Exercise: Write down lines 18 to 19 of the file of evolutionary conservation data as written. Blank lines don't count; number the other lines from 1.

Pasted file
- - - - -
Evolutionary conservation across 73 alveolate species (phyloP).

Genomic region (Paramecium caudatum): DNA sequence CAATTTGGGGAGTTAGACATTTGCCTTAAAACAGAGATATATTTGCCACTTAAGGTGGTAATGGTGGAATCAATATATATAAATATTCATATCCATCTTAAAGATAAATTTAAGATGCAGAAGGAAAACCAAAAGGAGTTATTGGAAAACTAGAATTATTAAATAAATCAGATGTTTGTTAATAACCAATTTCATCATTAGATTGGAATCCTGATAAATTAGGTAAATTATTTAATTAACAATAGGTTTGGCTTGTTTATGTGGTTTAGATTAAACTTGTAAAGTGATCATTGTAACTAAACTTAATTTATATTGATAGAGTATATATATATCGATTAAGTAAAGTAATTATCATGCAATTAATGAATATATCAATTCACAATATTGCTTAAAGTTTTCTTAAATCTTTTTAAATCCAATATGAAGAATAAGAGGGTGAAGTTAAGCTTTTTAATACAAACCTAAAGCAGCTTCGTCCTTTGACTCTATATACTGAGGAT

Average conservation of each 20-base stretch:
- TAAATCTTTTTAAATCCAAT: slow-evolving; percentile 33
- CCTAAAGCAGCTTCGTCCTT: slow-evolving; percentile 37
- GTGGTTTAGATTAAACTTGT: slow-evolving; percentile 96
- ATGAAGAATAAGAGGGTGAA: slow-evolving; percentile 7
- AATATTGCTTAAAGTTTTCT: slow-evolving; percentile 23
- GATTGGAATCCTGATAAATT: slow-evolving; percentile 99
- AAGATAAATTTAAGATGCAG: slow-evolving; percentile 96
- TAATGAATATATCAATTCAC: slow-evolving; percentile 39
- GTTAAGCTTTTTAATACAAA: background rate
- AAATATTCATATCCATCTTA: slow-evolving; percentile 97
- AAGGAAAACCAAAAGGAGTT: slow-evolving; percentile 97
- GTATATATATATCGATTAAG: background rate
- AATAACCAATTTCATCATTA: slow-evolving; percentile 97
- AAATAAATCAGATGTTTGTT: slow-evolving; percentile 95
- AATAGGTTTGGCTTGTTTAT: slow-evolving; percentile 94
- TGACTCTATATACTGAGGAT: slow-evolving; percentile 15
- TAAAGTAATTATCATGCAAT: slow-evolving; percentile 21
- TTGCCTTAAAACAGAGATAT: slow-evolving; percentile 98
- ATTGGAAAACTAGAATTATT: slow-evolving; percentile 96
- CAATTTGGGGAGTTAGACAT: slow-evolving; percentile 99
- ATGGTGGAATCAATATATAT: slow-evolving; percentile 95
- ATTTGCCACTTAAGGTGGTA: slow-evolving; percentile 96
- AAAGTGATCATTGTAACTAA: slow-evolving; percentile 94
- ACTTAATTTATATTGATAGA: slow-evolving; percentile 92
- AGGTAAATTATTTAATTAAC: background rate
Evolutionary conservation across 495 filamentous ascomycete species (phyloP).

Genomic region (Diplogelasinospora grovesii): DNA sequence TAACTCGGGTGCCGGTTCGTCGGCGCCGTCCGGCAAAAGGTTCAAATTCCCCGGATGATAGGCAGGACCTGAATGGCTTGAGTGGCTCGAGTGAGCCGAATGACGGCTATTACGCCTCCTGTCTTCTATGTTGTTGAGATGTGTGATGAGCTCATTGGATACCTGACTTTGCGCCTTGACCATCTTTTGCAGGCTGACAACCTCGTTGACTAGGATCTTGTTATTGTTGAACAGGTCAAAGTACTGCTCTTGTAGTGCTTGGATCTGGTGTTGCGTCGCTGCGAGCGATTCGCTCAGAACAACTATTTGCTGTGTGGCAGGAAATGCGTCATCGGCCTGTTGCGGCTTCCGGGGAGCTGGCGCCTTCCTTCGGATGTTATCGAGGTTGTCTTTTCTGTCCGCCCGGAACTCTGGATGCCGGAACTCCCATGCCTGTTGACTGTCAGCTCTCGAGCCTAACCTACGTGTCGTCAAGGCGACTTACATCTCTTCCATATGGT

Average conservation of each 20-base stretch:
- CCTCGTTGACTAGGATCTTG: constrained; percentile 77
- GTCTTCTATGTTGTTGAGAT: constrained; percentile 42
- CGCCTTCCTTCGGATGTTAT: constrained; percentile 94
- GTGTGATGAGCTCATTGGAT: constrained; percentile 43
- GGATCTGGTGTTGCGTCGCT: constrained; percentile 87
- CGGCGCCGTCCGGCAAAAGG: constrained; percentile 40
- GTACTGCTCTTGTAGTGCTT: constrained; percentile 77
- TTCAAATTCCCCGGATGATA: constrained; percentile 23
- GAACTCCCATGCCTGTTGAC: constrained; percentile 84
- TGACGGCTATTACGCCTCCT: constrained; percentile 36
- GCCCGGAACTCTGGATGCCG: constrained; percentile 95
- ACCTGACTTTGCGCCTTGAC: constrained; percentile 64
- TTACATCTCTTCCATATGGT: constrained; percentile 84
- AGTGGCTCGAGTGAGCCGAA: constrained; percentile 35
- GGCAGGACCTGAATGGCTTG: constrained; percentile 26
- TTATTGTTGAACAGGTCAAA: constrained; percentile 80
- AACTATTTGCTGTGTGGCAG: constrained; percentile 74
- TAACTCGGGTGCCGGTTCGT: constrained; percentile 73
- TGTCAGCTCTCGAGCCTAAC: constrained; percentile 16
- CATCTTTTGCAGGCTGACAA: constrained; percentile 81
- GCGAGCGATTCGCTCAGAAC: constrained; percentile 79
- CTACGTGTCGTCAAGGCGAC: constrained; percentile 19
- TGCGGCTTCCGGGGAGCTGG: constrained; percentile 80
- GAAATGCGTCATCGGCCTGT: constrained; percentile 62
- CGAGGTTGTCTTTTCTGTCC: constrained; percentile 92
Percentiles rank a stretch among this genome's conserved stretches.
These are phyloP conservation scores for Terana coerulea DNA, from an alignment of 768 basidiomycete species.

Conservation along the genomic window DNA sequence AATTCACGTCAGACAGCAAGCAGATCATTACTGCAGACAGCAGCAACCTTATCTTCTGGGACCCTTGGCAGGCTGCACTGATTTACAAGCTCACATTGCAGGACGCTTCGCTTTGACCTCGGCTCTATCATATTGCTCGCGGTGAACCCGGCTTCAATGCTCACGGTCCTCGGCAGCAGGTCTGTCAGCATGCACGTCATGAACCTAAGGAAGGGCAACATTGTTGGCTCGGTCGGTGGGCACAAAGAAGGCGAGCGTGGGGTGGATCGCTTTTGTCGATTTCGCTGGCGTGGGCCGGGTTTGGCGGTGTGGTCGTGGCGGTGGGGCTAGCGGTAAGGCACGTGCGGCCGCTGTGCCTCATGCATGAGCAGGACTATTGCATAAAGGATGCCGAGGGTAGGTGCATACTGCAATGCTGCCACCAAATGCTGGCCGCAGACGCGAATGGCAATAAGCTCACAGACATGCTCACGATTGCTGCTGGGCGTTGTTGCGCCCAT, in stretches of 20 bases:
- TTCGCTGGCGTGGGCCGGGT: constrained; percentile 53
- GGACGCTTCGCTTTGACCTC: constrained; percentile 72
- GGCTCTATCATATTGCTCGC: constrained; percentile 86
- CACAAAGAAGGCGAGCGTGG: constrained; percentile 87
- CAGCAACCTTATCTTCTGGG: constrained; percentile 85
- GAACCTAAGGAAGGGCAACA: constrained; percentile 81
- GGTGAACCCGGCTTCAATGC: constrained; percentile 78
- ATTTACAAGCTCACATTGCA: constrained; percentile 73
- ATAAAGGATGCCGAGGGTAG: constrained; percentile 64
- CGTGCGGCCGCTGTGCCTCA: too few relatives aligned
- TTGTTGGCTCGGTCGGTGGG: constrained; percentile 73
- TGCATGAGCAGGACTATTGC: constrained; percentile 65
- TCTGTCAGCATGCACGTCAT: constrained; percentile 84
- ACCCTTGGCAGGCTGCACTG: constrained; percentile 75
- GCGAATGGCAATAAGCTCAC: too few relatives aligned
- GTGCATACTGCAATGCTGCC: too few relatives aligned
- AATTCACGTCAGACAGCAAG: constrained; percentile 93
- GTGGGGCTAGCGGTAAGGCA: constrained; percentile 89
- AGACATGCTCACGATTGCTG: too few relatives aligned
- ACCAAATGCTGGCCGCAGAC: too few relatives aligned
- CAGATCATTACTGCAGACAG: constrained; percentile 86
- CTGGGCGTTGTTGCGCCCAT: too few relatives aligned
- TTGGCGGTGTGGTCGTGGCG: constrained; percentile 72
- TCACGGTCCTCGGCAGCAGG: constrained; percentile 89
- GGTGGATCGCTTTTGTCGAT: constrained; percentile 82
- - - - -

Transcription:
- AATAGGTTTGGCTTGTTTAT: slow-evolving; percentile 94
- TGACTCTATATACTGAGGAT: slow-evolving; percentile 15